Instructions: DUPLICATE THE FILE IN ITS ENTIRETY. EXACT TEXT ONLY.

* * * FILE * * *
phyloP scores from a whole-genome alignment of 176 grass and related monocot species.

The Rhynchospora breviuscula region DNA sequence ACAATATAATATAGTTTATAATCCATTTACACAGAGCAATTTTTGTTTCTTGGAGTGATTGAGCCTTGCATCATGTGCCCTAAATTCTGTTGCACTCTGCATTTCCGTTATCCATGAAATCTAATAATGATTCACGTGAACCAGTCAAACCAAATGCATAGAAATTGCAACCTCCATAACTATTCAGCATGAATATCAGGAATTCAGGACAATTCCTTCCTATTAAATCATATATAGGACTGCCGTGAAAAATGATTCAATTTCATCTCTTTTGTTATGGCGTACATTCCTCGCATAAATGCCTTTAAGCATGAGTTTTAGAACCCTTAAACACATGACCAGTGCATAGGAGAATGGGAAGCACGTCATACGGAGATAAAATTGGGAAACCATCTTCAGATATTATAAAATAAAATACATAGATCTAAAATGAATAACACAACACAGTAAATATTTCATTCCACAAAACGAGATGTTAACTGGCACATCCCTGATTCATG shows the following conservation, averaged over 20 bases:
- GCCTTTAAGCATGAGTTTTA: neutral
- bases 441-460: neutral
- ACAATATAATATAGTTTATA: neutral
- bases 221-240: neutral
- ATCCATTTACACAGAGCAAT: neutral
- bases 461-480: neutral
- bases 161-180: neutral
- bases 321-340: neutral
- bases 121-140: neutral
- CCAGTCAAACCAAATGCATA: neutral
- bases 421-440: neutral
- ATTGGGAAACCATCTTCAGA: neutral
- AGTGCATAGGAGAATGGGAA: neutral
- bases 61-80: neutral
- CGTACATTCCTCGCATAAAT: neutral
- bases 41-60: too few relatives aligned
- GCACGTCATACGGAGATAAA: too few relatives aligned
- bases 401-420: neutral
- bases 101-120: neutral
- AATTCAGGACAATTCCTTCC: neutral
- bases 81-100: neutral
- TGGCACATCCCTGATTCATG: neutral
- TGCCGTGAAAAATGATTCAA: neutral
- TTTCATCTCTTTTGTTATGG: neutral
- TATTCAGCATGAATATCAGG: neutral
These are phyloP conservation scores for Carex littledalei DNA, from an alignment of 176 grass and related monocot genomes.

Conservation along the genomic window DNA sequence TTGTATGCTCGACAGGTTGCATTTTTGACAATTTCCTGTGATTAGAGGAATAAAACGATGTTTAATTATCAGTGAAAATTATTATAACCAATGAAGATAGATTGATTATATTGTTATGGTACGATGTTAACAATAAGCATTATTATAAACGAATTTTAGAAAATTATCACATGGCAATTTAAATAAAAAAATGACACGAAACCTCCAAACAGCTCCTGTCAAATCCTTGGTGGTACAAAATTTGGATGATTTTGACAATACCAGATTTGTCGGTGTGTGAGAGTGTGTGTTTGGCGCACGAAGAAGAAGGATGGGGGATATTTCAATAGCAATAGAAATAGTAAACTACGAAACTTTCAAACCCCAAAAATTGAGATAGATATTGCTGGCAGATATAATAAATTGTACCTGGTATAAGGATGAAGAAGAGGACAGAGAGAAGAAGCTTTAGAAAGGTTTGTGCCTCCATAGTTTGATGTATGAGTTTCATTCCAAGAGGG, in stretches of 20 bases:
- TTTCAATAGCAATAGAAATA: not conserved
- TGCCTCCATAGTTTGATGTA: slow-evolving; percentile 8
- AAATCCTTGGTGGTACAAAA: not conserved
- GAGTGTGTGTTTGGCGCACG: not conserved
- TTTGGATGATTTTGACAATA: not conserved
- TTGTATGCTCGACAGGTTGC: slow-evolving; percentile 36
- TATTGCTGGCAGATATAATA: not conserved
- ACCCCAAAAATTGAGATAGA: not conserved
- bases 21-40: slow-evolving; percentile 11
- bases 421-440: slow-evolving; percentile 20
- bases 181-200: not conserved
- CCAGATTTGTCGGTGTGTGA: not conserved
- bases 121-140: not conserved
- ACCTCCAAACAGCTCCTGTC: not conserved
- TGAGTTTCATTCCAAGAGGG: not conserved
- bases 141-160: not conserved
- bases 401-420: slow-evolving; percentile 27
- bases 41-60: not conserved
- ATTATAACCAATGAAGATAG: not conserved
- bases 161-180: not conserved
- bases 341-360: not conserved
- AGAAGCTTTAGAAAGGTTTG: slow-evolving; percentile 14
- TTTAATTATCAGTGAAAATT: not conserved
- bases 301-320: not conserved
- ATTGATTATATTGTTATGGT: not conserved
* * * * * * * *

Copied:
phyloP scores from a whole-genome alignment of 176 grass and related monocot species.

The Rhynchospora breviuscula region DNA sequence ACAATATAATATAGTTTATAATCCATTTACACAGAGCAATTTTTGTTTCTTGGAGTGATTGAGCCTTGCATCATGTGCCCTAAATTCTGTTGCACTCTGCATTTCCGTTATCCATGAAATCTAATAATGATTCACGTGAACCAGTCAAACCAAATGCATAGAAATTGCAACCTCCATAACTATTCAGCATGAATATCAGGAATTCAGGACAATTCCTTCCTATTAAATCATATATAGGACTGCCGTGAAAAATGATTCAATTTCATCTCTTTTGTTATGGCGTACATTCCTCGCATAAATGCCTTTAAGCATGAGTTTTAGAACCCTTAAACACATGACCAGTGCATAGGAGAATGGGAAGCACGTCATACGGAGATAAAATTGGGAAACCATCTTCAGATATTATAAAATAAAATACATAGATCTAAAATGAATAACACAACACAGTAAATATTTCATTCCACAAAACGAGATGTTAACTGGCACATCCCTGATTCATG shows the following conservation, averaged over 20 bases:
- GCCTTTAAGCATGAGTTTTA: neutral
- bases 441-460: neutral
- ACAATATAATATAGTTTATA: neutral
- bases 221-240: neutral
- ATCCATTTACACAGAGCAAT: neutral
- bases 461-480: neutral
- bases 161-180: neutral
- bases 321-340: neutral
- bases 121-140: neutral
- CCAGTCAAACCAAATGCATA: neutral
- bases 421-440: neutral
- ATTGGGAAACCATCTTCAGA: neutral
- AGTGCATAGGAGAATGGGAA: neutral
- bases 61-80: neutral
- CGTACATTCCTCGCATAAAT: neutral
- bases 41-60: too few relatives aligned
- GCACGTCATACGGAGATAAA: too few relatives aligned
- bases 401-420: neutral
- bases 101-120: neutral
- AATTCAGGACAATTCCTTCC: neutral
- bases 81-100: neutral
- TGGCACATCCCTGATTCATG: neutral
- TGCCGTGAAAAATGATTCAA: neutral
- TTTCATCTCTTTTGTTATGG: neutral
- TATTCAGCATGAATATCAGG: neutral
These are phyloP conservation scores for Carex littledalei DNA, from an alignment of 176 grass and related monocot genomes.

Conservation along the genomic window DNA sequence TTGTATGCTCGACAGGTTGCATTTTTGACAATTTCCTGTGATTAGAGGAATAAAACGATGTTTAATTATCAGTGAAAATTATTATAACCAATGAAGATAGATTGATTATATTGTTATGGTACGATGTTAACAATAAGCATTATTATAAACGAATTTTAGAAAATTATCACATGGCAATTTAAATAAAAAAATGACACGAAACCTCCAAACAGCTCCTGTCAAATCCTTGGTGGTACAAAATTTGGATGATTTTGACAATACCAGATTTGTCGGTGTGTGAGAGTGTGTGTTTGGCGCACGAAGAAGAAGGATGGGGGATATTTCAATAGCAATAGAAATAGTAAACTACGAAACTTTCAAACCCCAAAAATTGAGATAGATATTGCTGGCAGATATAATAAATTGTACCTGGTATAAGGATGAAGAAGAGGACAGAGAGAAGAAGCTTTAGAAAGGTTTGTGCCTCCATAGTTTGATGTATGAGTTTCATTCCAAGAGGG, in stretches of 20 bases:
- TTTCAATAGCAATAGAAATA: not conserved
- TGCCTCCATAGTTTGATGTA: slow-evolving; percentile 8
- AAATCCTTGGTGGTACAAAA: not conserved
- GAGTGTGTGTTTGGCGCACG: not conserved
- TTTGGATGATTTTGACAATA: not conserved
- TTGTATGCTCGACAGGTTGC: slow-evolving; percentile 36
- TATTGCTGGCAGATATAATA: not conserved
- ACCCCAAAAATTGAGATAGA: not conserved
- bases 21-40: slow-evolving; percentile 11
- bases 421-440: slow-evolving; percentile 20
- bases 181-200: not conserved
- CCAGATTTGTCGGTGTGTGA: not conserved
- bases 121-140: not conserved
- ACCTCCAAACAGCTCCTGTC: not conserved
- TGAGTTTCATTCCAAGAGGG: not conserved
- bases 141-160: not conserved
- bases 401-420: slow-evolving; percentile 27
- bases 41-60: not conserved
- ATTATAACCAATGAAGATAG: not conserved
- bases 161-180: not conserved
- bases 341-360: not conserved
- AGAAGCTTTAGAAAGGTTTG: slow-evolving; percentile 14
- TTTAATTATCAGTGAAAATT: not conserved
- bases 301-320: not conserved
- ATTGATTATATTGTTATGGT: not conserved